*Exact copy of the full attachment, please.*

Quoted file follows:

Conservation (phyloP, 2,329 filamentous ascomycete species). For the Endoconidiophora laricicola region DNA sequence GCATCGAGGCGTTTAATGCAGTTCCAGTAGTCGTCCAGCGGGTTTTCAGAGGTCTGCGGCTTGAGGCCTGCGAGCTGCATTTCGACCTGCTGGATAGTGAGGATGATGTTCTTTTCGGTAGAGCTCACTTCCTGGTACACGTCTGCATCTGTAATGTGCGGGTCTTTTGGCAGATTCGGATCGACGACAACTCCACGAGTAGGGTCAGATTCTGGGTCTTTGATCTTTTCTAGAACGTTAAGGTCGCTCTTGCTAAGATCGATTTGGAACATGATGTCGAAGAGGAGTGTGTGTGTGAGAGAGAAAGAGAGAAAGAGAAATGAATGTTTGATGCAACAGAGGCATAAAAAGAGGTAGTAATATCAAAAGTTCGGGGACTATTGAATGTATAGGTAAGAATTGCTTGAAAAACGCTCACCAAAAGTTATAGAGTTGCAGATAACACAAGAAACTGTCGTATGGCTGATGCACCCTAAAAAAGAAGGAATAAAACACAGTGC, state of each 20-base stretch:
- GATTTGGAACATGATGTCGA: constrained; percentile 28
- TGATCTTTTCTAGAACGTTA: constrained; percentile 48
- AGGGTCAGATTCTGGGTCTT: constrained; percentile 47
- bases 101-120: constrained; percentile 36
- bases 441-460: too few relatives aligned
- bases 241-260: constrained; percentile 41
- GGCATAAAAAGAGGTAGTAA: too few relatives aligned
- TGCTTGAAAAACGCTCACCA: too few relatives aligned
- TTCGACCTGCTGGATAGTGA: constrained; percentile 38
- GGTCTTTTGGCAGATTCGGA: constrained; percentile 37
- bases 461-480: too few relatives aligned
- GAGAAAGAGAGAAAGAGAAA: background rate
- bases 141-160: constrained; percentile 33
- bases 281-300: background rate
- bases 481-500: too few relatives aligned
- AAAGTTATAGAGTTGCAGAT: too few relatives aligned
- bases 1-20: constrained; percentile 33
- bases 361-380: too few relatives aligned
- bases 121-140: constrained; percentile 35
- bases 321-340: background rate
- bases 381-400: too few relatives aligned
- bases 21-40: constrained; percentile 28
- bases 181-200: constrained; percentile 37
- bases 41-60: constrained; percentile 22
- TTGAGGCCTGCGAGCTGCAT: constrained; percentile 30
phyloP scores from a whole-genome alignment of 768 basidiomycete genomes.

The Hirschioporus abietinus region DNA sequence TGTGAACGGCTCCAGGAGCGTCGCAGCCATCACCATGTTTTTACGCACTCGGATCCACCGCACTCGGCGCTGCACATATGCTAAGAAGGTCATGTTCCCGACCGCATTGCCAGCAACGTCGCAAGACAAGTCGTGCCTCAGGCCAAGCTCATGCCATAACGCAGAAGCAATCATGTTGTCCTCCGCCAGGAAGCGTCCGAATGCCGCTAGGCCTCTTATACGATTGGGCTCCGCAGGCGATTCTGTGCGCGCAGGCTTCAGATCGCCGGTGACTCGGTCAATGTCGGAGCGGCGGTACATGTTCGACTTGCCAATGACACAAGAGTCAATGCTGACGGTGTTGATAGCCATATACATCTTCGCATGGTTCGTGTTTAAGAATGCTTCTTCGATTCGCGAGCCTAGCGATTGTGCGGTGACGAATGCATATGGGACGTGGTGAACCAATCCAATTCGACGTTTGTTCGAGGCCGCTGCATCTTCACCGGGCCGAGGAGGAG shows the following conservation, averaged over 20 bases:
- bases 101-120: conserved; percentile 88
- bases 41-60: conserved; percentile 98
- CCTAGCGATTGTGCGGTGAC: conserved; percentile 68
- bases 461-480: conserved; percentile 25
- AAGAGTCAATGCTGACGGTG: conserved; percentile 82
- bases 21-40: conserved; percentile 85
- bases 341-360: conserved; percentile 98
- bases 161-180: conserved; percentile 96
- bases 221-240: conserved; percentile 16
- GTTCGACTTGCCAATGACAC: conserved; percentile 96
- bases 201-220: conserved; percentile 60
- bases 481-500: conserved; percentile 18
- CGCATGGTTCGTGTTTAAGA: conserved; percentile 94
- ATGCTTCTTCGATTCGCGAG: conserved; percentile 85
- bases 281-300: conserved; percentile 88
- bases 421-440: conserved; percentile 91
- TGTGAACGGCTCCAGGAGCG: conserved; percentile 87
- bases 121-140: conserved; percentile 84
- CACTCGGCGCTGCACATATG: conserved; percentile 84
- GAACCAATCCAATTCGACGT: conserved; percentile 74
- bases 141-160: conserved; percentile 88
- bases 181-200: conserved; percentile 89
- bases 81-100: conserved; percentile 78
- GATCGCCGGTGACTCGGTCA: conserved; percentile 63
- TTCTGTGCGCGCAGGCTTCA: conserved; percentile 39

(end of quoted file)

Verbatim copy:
Conservation (phyloP, 2,329 filamentous ascomycete species). For the Endoconidiophora laricicola region DNA sequence GCATCGAGGCGTTTAATGCAGTTCCAGTAGTCGTCCAGCGGGTTTTCAGAGGTCTGCGGCTTGAGGCCTGCGAGCTGCATTTCGACCTGCTGGATAGTGAGGATGATGTTCTTTTCGGTAGAGCTCACTTCCTGGTACACGTCTGCATCTGTAATGTGCGGGTCTTTTGGCAGATTCGGATCGACGACAACTCCACGAGTAGGGTCAGATTCTGGGTCTTTGATCTTTTCTAGAACGTTAAGGTCGCTCTTGCTAAGATCGATTTGGAACATGATGTCGAAGAGGAGTGTGTGTGTGAGAGAGAAAGAGAGAAAGAGAAATGAATGTTTGATGCAACAGAGGCATAAAAAGAGGTAGTAATATCAAAAGTTCGGGGACTATTGAATGTATAGGTAAGAATTGCTTGAAAAACGCTCACCAAAAGTTATAGAGTTGCAGATAACACAAGAAACTGTCGTATGGCTGATGCACCCTAAAAAAGAAGGAATAAAACACAGTGC, state of each 20-base stretch:
- GATTTGGAACATGATGTCGA: constrained; percentile 28
- TGATCTTTTCTAGAACGTTA: constrained; percentile 48
- AGGGTCAGATTCTGGGTCTT: constrained; percentile 47
- bases 101-120: constrained; percentile 36
- bases 441-460: too few relatives aligned
- bases 241-260: constrained; percentile 41
- GGCATAAAAAGAGGTAGTAA: too few relatives aligned
- TGCTTGAAAAACGCTCACCA: too few relatives aligned
- TTCGACCTGCTGGATAGTGA: constrained; percentile 38
- GGTCTTTTGGCAGATTCGGA: constrained; percentile 37
- bases 461-480: too few relatives aligned
- GAGAAAGAGAGAAAGAGAAA: background rate
- bases 141-160: constrained; percentile 33
- bases 281-300: background rate
- bases 481-500: too few relatives aligned
- AAAGTTATAGAGTTGCAGAT: too few relatives aligned
- bases 1-20: constrained; percentile 33
- bases 361-380: too few relatives aligned
- bases 121-140: constrained; percentile 35
- bases 321-340: background rate
- bases 381-400: too few relatives aligned
- bases 21-40: constrained; percentile 28
- bases 181-200: constrained; percentile 37
- bases 41-60: constrained; percentile 22
- TTGAGGCCTGCGAGCTGCAT: constrained; percentile 30
phyloP scores from a whole-genome alignment of 768 basidiomycete genomes.

The Hirschioporus abietinus region DNA sequence TGTGAACGGCTCCAGGAGCGTCGCAGCCATCACCATGTTTTTACGCACTCGGATCCACCGCACTCGGCGCTGCACATATGCTAAGAAGGTCATGTTCCCGACCGCATTGCCAGCAACGTCGCAAGACAAGTCGTGCCTCAGGCCAAGCTCATGCCATAACGCAGAAGCAATCATGTTGTCCTCCGCCAGGAAGCGTCCGAATGCCGCTAGGCCTCTTATACGATTGGGCTCCGCAGGCGATTCTGTGCGCGCAGGCTTCAGATCGCCGGTGACTCGGTCAATGTCGGAGCGGCGGTACATGTTCGACTTGCCAATGACACAAGAGTCAATGCTGACGGTGTTGATAGCCATATACATCTTCGCATGGTTCGTGTTTAAGAATGCTTCTTCGATTCGCGAGCCTAGCGATTGTGCGGTGACGAATGCATATGGGACGTGGTGAACCAATCCAATTCGACGTTTGTTCGAGGCCGCTGCATCTTCACCGGGCCGAGGAGGAG shows the following conservation, averaged over 20 bases:
- bases 101-120: conserved; percentile 88
- bases 41-60: conserved; percentile 98
- CCTAGCGATTGTGCGGTGAC: conserved; percentile 68
- bases 461-480: conserved; percentile 25
- AAGAGTCAATGCTGACGGTG: conserved; percentile 82
- bases 21-40: conserved; percentile 85
- bases 341-360: conserved; percentile 98
- bases 161-180: conserved; percentile 96
- bases 221-240: conserved; percentile 16
- GTTCGACTTGCCAATGACAC: conserved; percentile 96
- bases 201-220: conserved; percentile 60
- bases 481-500: conserved; percentile 18
- CGCATGGTTCGTGTTTAAGA: conserved; percentile 94
- ATGCTTCTTCGATTCGCGAG: conserved; percentile 85
- bases 281-300: conserved; percentile 88
- bases 421-440: conserved; percentile 91
- TGTGAACGGCTCCAGGAGCG: conserved; percentile 87
- bases 121-140: conserved; percentile 84
- CACTCGGCGCTGCACATATG: conserved; percentile 84
- GAACCAATCCAATTCGACGT: conserved; percentile 74
- bases 141-160: conserved; percentile 88
- bases 181-200: conserved; percentile 89
- bases 81-100: conserved; percentile 78
- GATCGCCGGTGACTCGGTCA: conserved; percentile 63
- TTCTGTGCGCGCAGGCTTCA: conserved; percentile 39